With a dramatic decline in farmland bird populations since the mid 1970’s, it has been recognised on a national level that concerted efforts must be made to provide suitable habitats and feed sources through the hungry gap.

Case Study – Wild bird mix

A decline in farmland birds and suitable habitats.

Create suitable nesting habitats, shelters and feed sources through the hungry gap.

Works undertaken
We successfully applied for funding as part of a larger Mid-Tier Stewardship Agreement with Natural England for the creation of wild bird mix and provision of supplementary farmland bird feed. We selected a seed mix which provides a variety of seeds, supporting different birds throughout the winter.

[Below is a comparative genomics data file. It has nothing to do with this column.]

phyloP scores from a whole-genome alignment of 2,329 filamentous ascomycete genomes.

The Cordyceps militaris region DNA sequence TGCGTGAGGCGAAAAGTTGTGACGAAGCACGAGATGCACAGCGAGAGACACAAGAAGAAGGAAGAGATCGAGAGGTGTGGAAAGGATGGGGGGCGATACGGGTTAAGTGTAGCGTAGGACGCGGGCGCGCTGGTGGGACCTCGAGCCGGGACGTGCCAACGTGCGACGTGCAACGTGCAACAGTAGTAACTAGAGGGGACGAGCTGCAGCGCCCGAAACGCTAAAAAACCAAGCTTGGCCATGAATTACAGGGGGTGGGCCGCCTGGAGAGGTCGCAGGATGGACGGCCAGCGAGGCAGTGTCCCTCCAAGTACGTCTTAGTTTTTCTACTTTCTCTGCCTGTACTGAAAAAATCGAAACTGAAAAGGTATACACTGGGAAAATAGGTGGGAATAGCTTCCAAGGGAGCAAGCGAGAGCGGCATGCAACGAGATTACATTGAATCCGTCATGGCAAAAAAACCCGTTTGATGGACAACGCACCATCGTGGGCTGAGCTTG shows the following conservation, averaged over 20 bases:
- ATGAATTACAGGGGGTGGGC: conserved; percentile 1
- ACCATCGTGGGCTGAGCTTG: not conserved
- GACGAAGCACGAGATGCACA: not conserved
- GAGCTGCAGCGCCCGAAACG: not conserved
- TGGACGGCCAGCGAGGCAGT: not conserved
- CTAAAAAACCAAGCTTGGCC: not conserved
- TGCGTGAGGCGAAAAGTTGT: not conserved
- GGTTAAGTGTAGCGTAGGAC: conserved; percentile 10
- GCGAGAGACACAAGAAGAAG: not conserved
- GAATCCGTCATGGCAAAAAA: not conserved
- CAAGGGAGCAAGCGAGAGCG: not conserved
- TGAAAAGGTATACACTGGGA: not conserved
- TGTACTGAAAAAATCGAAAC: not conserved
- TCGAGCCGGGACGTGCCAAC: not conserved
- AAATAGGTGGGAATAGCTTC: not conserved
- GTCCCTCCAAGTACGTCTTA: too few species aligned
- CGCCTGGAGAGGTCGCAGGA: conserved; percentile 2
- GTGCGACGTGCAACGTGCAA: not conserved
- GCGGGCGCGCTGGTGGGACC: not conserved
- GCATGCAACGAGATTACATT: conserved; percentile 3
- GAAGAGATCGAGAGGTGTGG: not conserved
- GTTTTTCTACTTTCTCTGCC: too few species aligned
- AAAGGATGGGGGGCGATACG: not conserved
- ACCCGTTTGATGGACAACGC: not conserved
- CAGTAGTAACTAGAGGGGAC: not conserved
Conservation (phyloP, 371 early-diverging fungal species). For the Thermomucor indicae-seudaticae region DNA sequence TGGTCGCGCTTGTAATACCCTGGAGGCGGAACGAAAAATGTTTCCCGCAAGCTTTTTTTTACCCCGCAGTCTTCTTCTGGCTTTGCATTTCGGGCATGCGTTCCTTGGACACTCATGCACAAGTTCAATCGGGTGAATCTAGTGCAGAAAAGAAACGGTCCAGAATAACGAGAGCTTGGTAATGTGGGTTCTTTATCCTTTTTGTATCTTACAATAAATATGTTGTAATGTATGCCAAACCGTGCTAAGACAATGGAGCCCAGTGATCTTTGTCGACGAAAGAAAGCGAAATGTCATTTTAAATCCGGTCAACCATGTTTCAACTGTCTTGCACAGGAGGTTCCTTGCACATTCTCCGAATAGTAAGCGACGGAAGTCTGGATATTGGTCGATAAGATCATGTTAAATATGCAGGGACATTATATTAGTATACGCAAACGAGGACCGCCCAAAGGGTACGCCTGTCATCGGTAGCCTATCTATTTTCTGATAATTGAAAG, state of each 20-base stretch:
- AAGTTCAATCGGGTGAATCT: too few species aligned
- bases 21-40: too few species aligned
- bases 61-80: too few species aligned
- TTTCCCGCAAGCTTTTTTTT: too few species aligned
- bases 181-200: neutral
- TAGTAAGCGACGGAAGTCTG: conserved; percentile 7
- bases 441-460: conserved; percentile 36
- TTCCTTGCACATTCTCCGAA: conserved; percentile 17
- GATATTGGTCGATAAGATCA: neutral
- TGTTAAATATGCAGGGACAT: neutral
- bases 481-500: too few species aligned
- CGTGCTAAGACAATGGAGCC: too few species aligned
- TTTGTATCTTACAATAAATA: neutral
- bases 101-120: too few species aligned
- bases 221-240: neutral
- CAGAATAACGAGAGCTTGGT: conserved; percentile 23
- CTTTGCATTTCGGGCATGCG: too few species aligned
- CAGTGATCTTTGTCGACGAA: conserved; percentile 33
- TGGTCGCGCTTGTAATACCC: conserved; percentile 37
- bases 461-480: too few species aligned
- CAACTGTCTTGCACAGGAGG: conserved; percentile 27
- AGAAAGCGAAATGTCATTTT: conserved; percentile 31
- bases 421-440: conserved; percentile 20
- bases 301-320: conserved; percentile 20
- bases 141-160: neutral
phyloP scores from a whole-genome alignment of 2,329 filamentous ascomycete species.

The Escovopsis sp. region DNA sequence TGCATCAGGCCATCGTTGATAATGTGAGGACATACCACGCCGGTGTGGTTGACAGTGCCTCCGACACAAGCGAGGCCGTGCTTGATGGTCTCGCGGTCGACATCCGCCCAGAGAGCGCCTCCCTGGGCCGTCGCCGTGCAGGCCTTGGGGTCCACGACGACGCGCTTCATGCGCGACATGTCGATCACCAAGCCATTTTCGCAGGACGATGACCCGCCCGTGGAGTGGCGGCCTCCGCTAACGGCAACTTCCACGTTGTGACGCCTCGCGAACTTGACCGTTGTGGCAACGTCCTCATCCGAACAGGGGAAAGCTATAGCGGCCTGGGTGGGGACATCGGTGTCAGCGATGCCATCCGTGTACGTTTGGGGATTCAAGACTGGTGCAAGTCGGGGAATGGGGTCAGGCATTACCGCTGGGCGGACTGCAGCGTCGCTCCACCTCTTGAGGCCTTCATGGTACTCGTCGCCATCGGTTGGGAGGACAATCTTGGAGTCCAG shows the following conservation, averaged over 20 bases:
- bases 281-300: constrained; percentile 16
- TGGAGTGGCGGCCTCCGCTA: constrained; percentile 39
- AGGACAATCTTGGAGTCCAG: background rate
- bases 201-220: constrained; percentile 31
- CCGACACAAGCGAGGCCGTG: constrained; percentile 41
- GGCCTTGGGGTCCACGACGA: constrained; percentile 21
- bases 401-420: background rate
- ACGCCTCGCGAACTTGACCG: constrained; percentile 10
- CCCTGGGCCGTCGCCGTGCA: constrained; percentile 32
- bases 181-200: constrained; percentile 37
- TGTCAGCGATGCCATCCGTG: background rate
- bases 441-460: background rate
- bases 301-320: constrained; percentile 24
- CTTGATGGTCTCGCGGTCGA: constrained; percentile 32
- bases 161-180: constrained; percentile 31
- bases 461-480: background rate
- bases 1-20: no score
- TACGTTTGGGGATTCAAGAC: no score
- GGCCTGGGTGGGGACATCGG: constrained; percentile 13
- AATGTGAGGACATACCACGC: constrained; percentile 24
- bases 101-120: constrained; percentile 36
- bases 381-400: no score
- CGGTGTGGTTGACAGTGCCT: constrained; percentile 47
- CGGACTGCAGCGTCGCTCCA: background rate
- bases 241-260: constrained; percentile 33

Our seed mix included red and white millet, hybrid kale, sunflowers, triticale and fodder radish. We established a seed bed and drilled the wild bird mix in the spring, to ensure establishment over the summer months, resulting in a thick crop which provides shelter and carries a seed value into the winter months, through the hungry gap (November – end of April).

In addition to this, we will be feeding a mixture of triticale, wheat, oilseed rape, millet and linseed at fixed feeding stations next to the established wild bird mixes to buffer feed through the remainder of the hungry gap.

Having established suitable cover and feed, we have looked to introduce grey partridges to re-establish a viable population. Re-introducing grey partridges is an extremely challenging task and will take plenty of trials over the coming years.

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